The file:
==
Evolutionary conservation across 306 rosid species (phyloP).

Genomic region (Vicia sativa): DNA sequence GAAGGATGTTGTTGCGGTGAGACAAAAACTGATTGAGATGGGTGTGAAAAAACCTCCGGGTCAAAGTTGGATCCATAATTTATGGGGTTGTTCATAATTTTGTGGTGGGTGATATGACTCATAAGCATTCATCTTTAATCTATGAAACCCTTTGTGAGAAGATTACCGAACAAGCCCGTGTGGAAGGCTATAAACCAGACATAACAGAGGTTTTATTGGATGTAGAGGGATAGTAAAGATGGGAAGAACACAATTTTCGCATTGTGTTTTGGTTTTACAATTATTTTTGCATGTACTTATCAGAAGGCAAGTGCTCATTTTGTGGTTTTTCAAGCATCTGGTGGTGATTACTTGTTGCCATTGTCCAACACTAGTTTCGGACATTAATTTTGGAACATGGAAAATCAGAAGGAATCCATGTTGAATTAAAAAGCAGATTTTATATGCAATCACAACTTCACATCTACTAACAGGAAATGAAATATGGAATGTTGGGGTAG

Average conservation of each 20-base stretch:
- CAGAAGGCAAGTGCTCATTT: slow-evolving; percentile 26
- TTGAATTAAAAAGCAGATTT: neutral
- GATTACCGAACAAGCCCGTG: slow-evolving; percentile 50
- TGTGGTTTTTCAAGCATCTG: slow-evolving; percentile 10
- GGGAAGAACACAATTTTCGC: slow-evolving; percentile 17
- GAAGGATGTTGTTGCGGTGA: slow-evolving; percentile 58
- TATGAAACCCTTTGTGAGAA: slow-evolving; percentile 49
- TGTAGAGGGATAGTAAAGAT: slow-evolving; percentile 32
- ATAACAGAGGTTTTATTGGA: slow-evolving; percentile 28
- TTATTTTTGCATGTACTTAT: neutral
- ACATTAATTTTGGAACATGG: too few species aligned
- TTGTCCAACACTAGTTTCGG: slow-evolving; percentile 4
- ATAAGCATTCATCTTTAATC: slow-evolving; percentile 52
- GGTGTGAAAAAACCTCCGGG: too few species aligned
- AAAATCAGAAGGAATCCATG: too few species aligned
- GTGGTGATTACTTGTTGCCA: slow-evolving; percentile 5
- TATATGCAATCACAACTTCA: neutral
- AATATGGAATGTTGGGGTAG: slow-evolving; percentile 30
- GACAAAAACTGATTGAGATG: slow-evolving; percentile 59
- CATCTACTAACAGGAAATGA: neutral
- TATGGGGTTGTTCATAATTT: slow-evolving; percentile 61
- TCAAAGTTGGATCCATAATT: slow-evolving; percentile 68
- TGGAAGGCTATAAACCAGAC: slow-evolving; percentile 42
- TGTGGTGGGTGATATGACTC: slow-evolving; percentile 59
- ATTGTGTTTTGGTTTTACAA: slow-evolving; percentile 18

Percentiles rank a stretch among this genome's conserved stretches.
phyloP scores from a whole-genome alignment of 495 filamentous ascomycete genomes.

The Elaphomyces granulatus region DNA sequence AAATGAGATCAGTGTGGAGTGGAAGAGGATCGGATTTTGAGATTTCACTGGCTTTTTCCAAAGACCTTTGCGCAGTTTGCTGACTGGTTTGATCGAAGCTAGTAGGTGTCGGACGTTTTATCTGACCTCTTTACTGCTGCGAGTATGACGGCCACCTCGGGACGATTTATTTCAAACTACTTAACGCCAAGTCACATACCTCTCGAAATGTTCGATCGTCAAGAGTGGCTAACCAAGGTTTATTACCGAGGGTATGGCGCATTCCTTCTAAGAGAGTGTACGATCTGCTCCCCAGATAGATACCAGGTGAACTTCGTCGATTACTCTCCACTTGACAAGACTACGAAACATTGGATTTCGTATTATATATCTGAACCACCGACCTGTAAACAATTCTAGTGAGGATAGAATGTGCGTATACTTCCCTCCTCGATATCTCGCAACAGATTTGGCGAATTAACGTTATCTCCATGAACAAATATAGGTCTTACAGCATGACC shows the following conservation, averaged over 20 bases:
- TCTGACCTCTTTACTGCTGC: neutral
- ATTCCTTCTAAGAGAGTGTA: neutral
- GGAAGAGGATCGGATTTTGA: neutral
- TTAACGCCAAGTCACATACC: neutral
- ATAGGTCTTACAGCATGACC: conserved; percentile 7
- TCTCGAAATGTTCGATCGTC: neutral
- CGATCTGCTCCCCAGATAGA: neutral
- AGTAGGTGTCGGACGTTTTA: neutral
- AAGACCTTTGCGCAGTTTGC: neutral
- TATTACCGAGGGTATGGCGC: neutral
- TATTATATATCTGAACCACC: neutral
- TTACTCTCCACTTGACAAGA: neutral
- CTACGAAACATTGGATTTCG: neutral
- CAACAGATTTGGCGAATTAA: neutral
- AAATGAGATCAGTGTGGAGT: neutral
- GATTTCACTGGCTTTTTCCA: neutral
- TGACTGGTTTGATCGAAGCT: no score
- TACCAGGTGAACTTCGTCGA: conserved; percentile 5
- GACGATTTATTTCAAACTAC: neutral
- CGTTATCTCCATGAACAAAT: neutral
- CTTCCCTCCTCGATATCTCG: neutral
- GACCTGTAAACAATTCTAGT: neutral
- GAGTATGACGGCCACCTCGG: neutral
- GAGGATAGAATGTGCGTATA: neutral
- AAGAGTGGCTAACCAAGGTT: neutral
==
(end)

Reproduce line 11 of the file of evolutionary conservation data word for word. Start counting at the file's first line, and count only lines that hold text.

- TGTAGAGGGATAGTAAAGAT: slow-evolving; percentile 32